Procter & Gamble reportedly worked with the Chinese Advertising Agency to test a new data harvesting tool meant to bypass Apple's imminent App Tracking Transparency privacy feature.
CAID is meant to provide an alternative to IDFA tracking for ad targeting and circumvent Apple's upcoming privacy features. Several major Chinese companies have been testing the tool, including Baidu, Tencent, and TikTok parent company ByteDance.
In a statement to The Wall Street Journal, P&G said it is working with the Chinese Advertising Agency to develop ways to "deliver useful content consumers want in a way that prioritizes data privacy, transparency and consent."
P&G — which owns brands such as Crest, Charmin, Gilette, Tide, Bounty, and more — has a vested interest in tracking user behavior on the internet. The company currently maintains a database of 1.5 million customers globally using consumer IDs and personally identifiable information. That database is mostly used in China, where it spends 80% of its advertising budget on targeted ads.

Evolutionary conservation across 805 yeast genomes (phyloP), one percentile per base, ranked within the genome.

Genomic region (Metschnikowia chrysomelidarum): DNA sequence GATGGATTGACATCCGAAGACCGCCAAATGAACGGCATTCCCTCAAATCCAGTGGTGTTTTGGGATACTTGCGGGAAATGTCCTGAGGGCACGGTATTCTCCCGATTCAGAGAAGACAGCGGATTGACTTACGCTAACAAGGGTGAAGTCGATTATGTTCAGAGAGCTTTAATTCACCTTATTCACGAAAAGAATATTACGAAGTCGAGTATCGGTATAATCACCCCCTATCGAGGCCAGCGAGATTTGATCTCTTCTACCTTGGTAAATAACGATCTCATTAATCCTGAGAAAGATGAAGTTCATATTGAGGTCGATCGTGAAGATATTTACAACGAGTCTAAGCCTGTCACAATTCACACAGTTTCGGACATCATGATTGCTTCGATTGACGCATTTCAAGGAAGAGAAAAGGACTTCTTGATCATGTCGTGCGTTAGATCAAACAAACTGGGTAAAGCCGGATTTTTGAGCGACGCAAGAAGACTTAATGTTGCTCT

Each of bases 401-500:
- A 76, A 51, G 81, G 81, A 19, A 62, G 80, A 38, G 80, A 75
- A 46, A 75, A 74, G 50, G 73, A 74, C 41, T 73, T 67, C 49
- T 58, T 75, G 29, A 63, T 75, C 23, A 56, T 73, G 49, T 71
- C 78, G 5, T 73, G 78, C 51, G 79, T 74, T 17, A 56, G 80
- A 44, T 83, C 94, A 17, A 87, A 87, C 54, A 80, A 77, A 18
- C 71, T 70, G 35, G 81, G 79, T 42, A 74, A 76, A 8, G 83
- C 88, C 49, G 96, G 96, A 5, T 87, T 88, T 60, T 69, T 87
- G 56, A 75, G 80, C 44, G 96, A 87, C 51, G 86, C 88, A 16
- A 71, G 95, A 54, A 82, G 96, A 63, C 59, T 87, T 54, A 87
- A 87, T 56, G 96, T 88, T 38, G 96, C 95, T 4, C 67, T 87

Along with P&G, other U.S. companies that are reportedly working with the Chinese Advertising Agency include Deloitte, PricewaterhouseCoopers, and Nielsen.
Shortly after news broke that Chinese firms were testing ways to bypass ATT, Apple warned developers in the country that any attempt to circumvent the privacy feature would result in expulsion from the App Store.
"The App Store terms and guidelines apply equally to all developers around the world, including Apple. We believe strongly that users should be asked for their permission before being tracked. Apps that are found to disregard the user's choice will be rejected," an Apple spokesperson told The Wall Street Journal.
Apple's ATT feature will make its debut in iOS 14.5, iPadOS 14.5, and tvOS 14.5, which are all slated to launch in early spring.